Souiri sued Kinison's brother Bill in 1995 for allegedly defaming her in his book Brother Sam: The Short Spectacular Life of Sam Kinison, and then again in 2009 for allegedly forging Sam's will.
In February 2011, the Toronto Sun reported that Kinison had fathered a child with the wife of his best friend and opening act, Carl LaBove, who had been paying child support for the girl for nearly 13 years. LaBove filed legal papers claiming the girl was Kinison's, and DNA tests taken from Kinison's brother Bill show a 99.8% likelihood that Sam Kinison was the father of the unnamed woman, who was 21 at the time of the Toronto Sun story, and excluded LaBove as her father.
On Friday, April 10, 1992, Kinison died at the age of 38 after his white 1989 Pontiac Trans Am was struck head-on on U.S. Route 95, 4 miles (6.4 km) north of Interstate 40 and around 15 miles (24 km) northwest of Needles, California, by a pickup truck driven by 17-year-old Troy Pierson, who had been drinking alcohol. The pickup truck crossed the center line of the roadway and went into Kinison's lane. At the time of the collision, Kinison was traveling to Laughlin, Nevada to perform at a sold-out show.
Kinison was found lying between the seats of his car at the scene of the collision. He was not killed instantly, according to his brother.
His brother and the others begged him to lie down and he did with his best friend, Carl LaBove, who had been in the following van, holding his head in his hands. At first it looked like Kinison had suffered no serious injuries, but within minutes he suddenly said to no one in particular, "I don’t want to die. I don’t want to die." LaBove later said, "it was as if he was having a conversation, talking to someone else, some unseen person." Then there was a pause as if Kinison was listening to the other person speak. Then he asked "But why?" and after another pause LaBove heard him clearly say: "Okay, okay, okay.’ LaBove said, "The last ‘okay’ was so soft and at peace ... Whatever voice was talking to him gave him the right answer and he just relaxed with it. He said it so sweet, like he was talking to someone he loved." Kinison then lost consciousness. Efforts to resuscitate him failed. Kinison died at the scene from internal injuries. An autopsy found that he had suffered numerous traumatic injuries, including a dislocated neck, a torn aorta, and torn blood vessels in his abdominal cavity, which caused his death within minutes of the collision. Malika Souiri, Kinison's wife, whom he had married six days earlier, was rendered unconscious by the collision, but survived the accident with a mild concussion.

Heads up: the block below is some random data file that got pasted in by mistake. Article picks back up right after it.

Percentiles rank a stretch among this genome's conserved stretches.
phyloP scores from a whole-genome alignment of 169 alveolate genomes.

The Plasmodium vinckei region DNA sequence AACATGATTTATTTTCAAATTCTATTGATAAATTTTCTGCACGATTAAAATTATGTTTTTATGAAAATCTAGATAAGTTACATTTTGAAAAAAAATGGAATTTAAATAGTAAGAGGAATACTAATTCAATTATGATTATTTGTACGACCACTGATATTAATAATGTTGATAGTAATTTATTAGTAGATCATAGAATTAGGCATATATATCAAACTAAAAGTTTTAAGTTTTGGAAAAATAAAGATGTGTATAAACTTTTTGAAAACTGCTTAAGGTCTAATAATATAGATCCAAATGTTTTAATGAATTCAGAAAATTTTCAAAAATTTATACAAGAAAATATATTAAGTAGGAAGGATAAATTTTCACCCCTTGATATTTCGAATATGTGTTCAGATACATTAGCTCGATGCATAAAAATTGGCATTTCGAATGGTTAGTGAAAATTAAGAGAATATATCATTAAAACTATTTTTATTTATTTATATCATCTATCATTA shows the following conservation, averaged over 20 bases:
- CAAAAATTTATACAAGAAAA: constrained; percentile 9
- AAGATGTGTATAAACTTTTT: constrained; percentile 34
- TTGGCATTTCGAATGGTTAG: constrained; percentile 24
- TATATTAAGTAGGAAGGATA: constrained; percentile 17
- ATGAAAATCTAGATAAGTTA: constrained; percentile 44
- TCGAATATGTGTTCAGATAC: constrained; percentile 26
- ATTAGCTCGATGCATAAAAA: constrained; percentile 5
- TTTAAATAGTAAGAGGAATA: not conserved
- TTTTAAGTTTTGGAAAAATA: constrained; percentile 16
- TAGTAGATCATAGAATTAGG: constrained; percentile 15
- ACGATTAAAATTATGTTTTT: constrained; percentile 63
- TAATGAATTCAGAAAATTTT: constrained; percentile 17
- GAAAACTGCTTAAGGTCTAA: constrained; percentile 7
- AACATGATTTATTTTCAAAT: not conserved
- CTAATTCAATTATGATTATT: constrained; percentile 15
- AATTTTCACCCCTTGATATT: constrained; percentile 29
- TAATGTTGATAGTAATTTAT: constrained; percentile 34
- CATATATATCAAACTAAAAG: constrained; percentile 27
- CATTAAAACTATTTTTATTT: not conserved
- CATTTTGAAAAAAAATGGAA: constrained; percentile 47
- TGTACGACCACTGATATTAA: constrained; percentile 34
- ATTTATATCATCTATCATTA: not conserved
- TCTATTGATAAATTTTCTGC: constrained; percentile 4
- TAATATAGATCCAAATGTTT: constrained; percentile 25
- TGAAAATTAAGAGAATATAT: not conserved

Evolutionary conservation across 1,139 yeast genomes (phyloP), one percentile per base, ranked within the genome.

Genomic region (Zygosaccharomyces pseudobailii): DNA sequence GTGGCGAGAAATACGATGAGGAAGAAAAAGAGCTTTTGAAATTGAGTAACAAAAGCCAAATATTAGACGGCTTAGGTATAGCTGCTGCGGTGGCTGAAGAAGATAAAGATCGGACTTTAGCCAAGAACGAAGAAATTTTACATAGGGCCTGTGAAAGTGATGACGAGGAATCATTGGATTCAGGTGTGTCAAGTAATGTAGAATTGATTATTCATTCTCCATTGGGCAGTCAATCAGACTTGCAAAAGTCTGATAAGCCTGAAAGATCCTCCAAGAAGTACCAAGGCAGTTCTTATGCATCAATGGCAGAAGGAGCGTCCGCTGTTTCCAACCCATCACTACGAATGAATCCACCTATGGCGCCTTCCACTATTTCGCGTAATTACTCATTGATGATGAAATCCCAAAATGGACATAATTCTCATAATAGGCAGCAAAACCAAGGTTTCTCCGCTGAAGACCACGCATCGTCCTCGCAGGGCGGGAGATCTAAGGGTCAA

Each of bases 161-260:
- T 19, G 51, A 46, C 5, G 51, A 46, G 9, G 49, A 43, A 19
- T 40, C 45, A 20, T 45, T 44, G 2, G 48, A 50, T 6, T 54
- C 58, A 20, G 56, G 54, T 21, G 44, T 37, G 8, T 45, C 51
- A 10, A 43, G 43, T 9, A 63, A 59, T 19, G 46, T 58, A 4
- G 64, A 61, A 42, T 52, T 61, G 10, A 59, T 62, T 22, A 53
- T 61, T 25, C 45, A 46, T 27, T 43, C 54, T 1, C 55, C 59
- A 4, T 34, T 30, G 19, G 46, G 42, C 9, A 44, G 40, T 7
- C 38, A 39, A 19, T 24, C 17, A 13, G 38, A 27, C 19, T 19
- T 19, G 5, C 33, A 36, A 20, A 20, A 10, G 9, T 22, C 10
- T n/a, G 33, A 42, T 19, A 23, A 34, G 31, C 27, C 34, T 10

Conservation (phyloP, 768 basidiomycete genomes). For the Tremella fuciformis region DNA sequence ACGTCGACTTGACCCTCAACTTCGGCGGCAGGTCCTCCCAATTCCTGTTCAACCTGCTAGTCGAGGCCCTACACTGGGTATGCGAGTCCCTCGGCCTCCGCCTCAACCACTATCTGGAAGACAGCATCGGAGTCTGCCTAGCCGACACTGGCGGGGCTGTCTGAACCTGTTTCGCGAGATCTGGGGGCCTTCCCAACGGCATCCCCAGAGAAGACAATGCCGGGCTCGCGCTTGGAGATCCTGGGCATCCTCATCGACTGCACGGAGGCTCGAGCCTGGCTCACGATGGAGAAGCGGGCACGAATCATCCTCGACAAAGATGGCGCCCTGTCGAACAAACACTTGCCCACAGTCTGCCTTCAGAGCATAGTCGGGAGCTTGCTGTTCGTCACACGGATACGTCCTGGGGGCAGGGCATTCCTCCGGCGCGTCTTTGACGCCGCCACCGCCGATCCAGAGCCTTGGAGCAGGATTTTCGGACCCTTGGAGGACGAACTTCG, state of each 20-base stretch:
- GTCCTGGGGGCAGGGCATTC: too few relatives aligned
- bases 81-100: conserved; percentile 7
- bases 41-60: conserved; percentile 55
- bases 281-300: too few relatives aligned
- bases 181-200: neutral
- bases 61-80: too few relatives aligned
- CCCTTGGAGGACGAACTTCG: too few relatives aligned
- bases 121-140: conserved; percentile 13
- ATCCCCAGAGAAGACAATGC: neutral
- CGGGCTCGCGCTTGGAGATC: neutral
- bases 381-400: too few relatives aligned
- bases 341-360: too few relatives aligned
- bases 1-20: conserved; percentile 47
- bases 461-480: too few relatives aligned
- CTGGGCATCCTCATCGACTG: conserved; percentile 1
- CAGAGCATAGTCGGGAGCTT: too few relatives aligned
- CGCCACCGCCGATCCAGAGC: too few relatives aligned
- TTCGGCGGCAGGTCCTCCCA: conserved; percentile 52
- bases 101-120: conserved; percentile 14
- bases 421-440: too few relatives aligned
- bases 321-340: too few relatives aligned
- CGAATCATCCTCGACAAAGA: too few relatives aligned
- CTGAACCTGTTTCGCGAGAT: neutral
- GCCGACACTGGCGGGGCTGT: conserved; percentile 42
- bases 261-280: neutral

Pierson pled guilty to one count of vehicular manslaughter with gross negligence. He was sentenced to one year of probation and 300 hours of community service, and his driver's license was suspended for two years.
Kinison is interred with family members at the Memorial Park Cemetery in Tulsa, Oklahoma. His grave marker includes the unattributed quote: "In another time and place he would have been called prophet."
Comedian George Carlin's eighth HBO stand-up comedy special, Jammin' in New York, was dedicated to the memory of Kinison. At the beginning of the broadcast, the words "this show is for SAM" appeared on the screen.
After his death, Kinison was fondly remembered by his friends and costars. Said Ozzy Osbourne, "Apparently when Sam had the accident, I heard he got out of the car and look up to the heavens and said, 'I don't want to die,' and then just said, 'Oh, okay,' and laid down and died. It sounds crazy and will probably offend a lot of my fans, but I believe there's a higher power. Some people may think Sam Kinison's in one place, but I know where he is. He's upstairs; he's next to God."
On May 23, 1993, FOX aired a special titled A Tribute to Sam Kinison. The special contained archival footage of Kinison and stand-up comedy performances by comedians including Robin Williams, Rodney Dangerfield, and Jim Carrey.
An episode of In Living Color was dedicated in Kinison's memory.